“Sloppy, stupid, bad judgment, too much risk, barely vetted and barely monitored. A terrible, egregious mistake.” These were the epithets used by JPMorgan Chase’s Chairman and CEO Jamie Dimon on Meet the Press, following the disclosure that his bank had lost more than $2 billion in an imploded hedging strategy. Press reports for over a month had rumored that a JPMorgan trader in London nicknamed “the London Whale,” was making vastly outsized, speculative trades designed as hedges, which were so large that they were distorting the market and risking the outsized losses that eventually occurred.
Hedging, when properly executed, allows financial institutions to make trades to offset the normal risks that they face by virtue of their corporate and mortgage debt holdings. In this case, JPMorgan’s speculative the strategy to hedge against risk became a major liability. According to news reports, the $2 billion in losses came about through a complex series of trades in credit derivatives and credit default swaps — the same instruments that are tied to the banking crisis of 2008. The use of those instruments, which are not cleared through an exchange, and cannot be quickly sold without losing value, raises the all-too obvious question of whether the trades truly were hedges, or merely bets. Although JPMorgan is large enough to absorb the losses in this case, other banks engaging in similarly-risky trades may not be, leaving taxpayers on the hook to bail out insured depositories that find themselves on the losing side of their bets.
JPMorgan’s losses were not caused by a rogue trader. These bets were sanctioned by the highest levels of the institution, fixed on obtaining the maximum profits possible. The irony is that JPMorgan has been an outspoken critic of new regulations aiming to curtail risky bank behavior. JPMorgan’s lobbyists spent more than $8 million in the last two years into lobbying against rules designed to place tighter restrictions on hedging, especially “proprietary” bets using bank funds. The Dodd-Frank law itself only allows hedging tied to specific investments, which would curb large bets aimed at hedging entire investment portfolios. However, the proposed rules implementing Dodd-Frank released in October 2011 create a loophole that would allow insured depositories to continue to engage in proprietary trading to offset the risks of entire investment portfolios and not just specific classes of investments.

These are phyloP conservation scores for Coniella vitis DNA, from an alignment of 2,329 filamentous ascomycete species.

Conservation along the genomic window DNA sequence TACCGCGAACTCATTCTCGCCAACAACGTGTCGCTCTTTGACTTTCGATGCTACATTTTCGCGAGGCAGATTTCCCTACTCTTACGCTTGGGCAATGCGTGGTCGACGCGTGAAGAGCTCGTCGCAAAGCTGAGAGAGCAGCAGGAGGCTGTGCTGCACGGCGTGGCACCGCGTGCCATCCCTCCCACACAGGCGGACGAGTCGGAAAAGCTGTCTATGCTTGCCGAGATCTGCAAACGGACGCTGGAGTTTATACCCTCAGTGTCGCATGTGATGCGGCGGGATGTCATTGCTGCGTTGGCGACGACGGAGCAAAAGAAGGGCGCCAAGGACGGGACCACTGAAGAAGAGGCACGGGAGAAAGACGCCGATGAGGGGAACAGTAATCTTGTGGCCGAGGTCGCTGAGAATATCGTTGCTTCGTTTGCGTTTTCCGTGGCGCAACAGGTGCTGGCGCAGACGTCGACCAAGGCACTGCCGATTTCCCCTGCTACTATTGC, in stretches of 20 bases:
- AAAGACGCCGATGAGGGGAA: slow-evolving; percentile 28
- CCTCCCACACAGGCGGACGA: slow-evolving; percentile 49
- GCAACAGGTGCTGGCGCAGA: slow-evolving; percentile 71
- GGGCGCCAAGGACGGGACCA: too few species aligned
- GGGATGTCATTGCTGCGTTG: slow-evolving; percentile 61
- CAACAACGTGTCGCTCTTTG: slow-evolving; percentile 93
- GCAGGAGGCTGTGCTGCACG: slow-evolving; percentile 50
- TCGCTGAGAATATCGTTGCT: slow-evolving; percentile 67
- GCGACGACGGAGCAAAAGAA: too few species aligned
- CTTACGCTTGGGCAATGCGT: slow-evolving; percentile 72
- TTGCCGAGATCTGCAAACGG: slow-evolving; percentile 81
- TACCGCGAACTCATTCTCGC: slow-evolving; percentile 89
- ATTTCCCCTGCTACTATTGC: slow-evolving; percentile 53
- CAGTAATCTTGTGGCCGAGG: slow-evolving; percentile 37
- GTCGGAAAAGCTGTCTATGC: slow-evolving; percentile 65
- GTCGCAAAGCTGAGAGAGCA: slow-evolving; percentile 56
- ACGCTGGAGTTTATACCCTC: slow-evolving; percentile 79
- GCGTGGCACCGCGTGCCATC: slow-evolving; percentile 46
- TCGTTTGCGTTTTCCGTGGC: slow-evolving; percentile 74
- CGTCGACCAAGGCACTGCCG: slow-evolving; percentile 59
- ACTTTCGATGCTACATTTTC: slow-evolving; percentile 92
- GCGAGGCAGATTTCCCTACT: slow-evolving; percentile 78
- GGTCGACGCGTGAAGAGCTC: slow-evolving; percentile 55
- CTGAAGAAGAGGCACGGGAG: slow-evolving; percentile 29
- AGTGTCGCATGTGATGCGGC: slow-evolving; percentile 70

“Portfolio hedging is a license to do pretty much anything,” said U.S. Sen. Carl Levin, who has introduced legislation that has come to be known as “the Volker Rule.” The rule, which has yet to be finalized, attempts to distinguish between true hedging and prohibited trading, by forbidding insured depositories from making bets with their own money. Or, in common parlance, separating the casino from the bank. If depositories are to be allowed to trade for their own accounts, then safeguards must be built into the system, including increased capital requirements, limits on leverage, and stepped up transparency in trading regulations.
Dimon, the JPMorgan CEO, has attacked the Volker Rule and financial reform generally, as creating a costly burden for banks – estimated at hundreds of millions of dollars for JPMorgan alone. Instead, by engaging in “too much risk, barely vetted, barely monitored,” JPMorgan lost many times the amount that regulatory compliance might cost it. By shooting itself in the foot, JPMorgan has provided large-bore ammunition to the regulators. Or, as U.S. Rep. Barney Frank has put it: “The argument that financial institutions do not need the new rules to help them avoid the irresponsible actions that led to the crisis of 2008 is at least $2 billion harder to make today.”•